Coronado Police Department Officer Grace Del Bagno (left) and Officer Brittany Palmore are resource officers for the Coronado Unified School District. Staff photo by Julieta Soto.

Swiftly reaching into an assortment of candy bins is a friendly face recognized by several Coronado trick-or-treaters moving towards the steps of the Police Department building on Halloween.

Along Orange Avenue, the law enforcement agency has joined other participating businesses for Mainstreet Goes Ghostly, hosted by Coronado MainStreet.

Several of the agency’s officers and volunteers begin to pass out candy at 3 p.m. until the last piece is claimed minutes before 5:30 p.m.

Among the officers distributing treats are Brittany Palmore and Grace Del Bagno, who co-lead as the Coronado Police Department’s School Resource Officers. They serve as full-time liaisons between local law enforcement and the school district.

Coronado Police Department officers take a photo with a young girl dressed as a police officer on Halloween. Staff photo by Julieta Soto.

“I love working with her!” shared Del Bagno as they finished distributing treats.

Our School Resource Officer program reflects the great working relationship we share with the schools and our focus on school safety.”

-Police Chief Chuck Kaye.

“The Coronado Police Department has always put an emphasis on our relationship with our schools, the staff, and students,” Police Chief Chuck Kaye told the Coronado News. “Our School Resource Officer program reflects the great working relationship we share with the schools and our focus on school safety.”

Coronado Police Department Officer Grace Del Bagno (left) and Officer Brittany Palmore. Staff photo by Julieta Soto.

In July, Palmore’s role with the department took a shift as Del Bagno took her under her wing to begin learning and handling responsibilities for her new School Resource Officer role, which she will hold for the next two years.

Fostering relationships

Palmore will become the full time SRO in January, while the two work together this fall, Kaye said.

Del Bagno, who has spent six years as the SRO, will then return to patrol and pursue other opportunities in the department, said Palmore.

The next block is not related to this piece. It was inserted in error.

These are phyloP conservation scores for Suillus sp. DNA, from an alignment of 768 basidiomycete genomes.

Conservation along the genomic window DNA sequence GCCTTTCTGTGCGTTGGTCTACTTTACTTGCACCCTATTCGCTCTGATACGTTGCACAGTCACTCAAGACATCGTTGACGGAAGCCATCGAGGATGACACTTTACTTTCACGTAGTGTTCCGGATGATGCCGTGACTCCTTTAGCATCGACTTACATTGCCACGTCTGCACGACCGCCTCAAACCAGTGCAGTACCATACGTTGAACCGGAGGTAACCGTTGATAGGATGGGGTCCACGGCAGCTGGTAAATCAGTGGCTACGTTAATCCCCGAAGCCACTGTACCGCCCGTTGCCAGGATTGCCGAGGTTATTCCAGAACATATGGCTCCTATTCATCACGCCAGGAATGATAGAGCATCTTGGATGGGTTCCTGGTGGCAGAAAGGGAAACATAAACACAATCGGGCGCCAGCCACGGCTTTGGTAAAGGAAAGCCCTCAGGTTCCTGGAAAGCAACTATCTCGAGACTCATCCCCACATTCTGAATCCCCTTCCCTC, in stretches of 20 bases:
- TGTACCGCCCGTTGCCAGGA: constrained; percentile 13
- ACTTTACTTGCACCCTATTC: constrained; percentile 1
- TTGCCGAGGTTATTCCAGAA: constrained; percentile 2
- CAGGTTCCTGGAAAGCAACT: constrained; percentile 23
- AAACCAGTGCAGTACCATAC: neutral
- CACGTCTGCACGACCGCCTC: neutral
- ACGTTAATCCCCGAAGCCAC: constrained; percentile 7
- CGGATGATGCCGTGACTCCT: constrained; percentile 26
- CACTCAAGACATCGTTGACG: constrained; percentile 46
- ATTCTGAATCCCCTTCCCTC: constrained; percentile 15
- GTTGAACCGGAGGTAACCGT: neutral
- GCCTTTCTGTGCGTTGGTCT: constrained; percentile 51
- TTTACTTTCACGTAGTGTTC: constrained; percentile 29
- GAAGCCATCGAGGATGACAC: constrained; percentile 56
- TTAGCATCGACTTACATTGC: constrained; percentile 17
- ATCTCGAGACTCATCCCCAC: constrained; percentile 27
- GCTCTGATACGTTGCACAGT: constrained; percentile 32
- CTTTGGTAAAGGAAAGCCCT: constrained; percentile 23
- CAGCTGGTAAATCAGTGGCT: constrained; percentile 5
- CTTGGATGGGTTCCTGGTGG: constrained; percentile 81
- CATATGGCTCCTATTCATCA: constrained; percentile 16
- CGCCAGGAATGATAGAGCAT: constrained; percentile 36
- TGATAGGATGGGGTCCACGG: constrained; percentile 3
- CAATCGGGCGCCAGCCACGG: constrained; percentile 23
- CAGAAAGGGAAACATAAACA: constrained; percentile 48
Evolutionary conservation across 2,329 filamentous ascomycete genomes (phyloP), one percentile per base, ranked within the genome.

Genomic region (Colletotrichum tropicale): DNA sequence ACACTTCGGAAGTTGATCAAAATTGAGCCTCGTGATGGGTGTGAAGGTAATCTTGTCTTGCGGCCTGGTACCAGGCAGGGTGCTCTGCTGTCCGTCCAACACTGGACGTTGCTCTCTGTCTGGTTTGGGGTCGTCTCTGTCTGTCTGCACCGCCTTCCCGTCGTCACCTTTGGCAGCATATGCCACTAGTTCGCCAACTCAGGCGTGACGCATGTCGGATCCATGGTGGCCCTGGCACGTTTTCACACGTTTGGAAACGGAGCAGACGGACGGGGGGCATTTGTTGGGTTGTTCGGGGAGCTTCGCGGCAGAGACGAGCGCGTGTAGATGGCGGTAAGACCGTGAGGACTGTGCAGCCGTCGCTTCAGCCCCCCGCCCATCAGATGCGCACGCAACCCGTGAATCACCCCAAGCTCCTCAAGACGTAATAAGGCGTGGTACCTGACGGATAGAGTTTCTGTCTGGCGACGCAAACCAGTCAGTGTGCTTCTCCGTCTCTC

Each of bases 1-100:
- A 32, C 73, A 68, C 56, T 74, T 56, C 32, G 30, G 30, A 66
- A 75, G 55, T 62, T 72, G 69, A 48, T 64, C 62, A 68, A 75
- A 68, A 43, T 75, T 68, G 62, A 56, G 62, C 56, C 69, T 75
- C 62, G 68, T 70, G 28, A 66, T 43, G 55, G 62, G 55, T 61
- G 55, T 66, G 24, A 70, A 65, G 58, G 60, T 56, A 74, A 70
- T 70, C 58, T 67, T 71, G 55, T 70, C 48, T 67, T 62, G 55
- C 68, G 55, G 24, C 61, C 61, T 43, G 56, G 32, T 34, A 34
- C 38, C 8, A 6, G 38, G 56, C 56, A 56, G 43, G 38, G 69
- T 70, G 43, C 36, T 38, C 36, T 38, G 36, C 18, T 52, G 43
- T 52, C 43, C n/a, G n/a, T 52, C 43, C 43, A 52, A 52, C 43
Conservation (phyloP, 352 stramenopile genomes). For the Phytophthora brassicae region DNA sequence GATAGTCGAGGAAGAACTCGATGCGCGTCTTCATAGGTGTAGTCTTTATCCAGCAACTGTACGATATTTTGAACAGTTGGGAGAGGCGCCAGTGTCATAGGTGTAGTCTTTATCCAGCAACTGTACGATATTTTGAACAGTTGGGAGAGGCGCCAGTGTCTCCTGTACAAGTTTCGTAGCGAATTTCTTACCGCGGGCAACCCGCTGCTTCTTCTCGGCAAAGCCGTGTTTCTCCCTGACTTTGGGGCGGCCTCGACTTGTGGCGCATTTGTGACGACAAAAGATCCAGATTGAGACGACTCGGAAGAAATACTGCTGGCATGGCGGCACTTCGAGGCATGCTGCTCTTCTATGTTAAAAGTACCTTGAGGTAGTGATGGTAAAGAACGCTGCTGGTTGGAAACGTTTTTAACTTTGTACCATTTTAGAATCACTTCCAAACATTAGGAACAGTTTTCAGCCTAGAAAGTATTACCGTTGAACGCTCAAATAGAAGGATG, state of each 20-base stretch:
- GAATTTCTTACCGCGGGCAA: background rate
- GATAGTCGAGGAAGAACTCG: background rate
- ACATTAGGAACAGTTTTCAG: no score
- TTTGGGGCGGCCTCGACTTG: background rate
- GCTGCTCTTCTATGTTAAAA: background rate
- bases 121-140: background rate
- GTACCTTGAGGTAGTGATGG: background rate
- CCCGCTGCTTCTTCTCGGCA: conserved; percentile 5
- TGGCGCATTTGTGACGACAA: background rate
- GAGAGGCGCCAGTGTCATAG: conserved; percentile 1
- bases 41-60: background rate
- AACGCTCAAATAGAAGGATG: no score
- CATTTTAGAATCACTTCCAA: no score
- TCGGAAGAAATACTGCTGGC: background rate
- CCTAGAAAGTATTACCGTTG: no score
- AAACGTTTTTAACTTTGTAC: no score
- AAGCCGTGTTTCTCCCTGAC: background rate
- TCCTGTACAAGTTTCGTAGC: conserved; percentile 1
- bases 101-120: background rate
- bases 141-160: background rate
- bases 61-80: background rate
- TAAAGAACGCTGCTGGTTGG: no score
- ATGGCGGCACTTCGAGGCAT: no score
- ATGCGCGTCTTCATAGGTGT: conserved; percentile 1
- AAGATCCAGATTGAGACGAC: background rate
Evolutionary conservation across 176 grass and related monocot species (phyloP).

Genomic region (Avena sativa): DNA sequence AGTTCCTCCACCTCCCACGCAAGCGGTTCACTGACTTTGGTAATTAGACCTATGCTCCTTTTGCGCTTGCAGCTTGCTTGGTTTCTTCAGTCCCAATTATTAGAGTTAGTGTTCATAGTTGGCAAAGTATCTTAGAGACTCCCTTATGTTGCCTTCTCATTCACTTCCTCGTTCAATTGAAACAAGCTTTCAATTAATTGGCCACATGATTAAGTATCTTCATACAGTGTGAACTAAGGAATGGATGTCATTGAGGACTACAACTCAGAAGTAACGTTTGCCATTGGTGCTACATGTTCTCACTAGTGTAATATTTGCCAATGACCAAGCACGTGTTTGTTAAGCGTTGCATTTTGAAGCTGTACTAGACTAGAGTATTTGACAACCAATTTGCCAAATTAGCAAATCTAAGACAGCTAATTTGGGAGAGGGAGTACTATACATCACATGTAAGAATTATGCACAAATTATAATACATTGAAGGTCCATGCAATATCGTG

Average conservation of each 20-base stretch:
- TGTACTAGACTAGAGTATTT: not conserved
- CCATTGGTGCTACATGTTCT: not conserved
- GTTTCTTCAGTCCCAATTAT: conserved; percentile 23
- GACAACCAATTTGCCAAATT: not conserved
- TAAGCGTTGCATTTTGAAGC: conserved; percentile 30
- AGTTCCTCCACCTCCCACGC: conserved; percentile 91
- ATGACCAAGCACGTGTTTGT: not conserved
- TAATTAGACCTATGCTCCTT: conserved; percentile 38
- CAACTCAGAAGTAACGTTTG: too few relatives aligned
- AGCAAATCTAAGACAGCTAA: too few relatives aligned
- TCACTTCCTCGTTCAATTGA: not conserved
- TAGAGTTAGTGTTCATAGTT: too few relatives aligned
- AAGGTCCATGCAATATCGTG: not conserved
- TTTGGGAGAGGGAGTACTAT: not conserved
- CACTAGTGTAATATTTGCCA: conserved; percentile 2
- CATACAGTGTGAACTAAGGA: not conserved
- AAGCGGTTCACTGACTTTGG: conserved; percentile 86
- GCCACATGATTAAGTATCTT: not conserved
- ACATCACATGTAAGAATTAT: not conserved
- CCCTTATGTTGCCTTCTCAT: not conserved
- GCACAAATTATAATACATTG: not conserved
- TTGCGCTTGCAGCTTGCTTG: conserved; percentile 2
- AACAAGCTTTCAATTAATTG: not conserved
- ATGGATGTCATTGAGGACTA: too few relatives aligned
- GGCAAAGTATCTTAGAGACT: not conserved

“Officer Grace Del Bagno has done a great job,” adds Kaye. “Officer Palmore will be well established when she becomes the primary School Resource Officer at the end of the year.”

Gaining recognition across the community, Palmore said she looks forward to continuing fostering relationships within the schools and making it known that she is available for any issues in the months ahead.

I want to be a fixture on the campuses, not just in times of emergencies.”

Officer Brittany Palmore.

“I want my face to be out there,” said Palmore. “I’m assigned to the schools, so I want to be a fixture on the campuses, not just in times of emergencies. I want to be the kind of SRO that I didn’t really, maybe didn’t see when I was in school. …you get more and more kids that say hi to you every week.”

Teach, mentor and enforce

Palmore and Del Bagno take care of any calls related to the school sites.

They also visit classrooms and teach a year-long course three days of the week and maintain a presence across the community by attending or participating in different events.

“It’s honestly been a great transition, Grace has been a great person to learn from…she’s been a wealth of knowledge for me coming into this new spot,” added Palmore.

In September, Palmore completed a week-long training course in Sacramento specifically for SROs where she got the opportunity to network with other SROs as well as sergeants and probation officers, she said.

“We had classes on juvenile justice, a drug course, and a course on mentoring which was really good information,” said Palmore. “In Coronado, we’re blessed to have relatively low crime rates in our schools, so the mentoring comes into play with the students.”

Crown City Safety Ambassadors

Del Bagno spearheaded Crown City Safety Ambassadors, a program tailored for students in Coronado to teach fourth and sixth graders about law enforcement, bullying, peer pressure, emotional support, and to spread awareness about the dangers of drug use and its consequences.

The program also encourages a community service project and wraps up with a graduation and certificate, said Palmore.

In its second year, the two-semester class parallels the nationwide Gang Resistance Education And Training (G.R.E.A.T.) program, but Palmore added that it is specifically tailored for students in Coronado.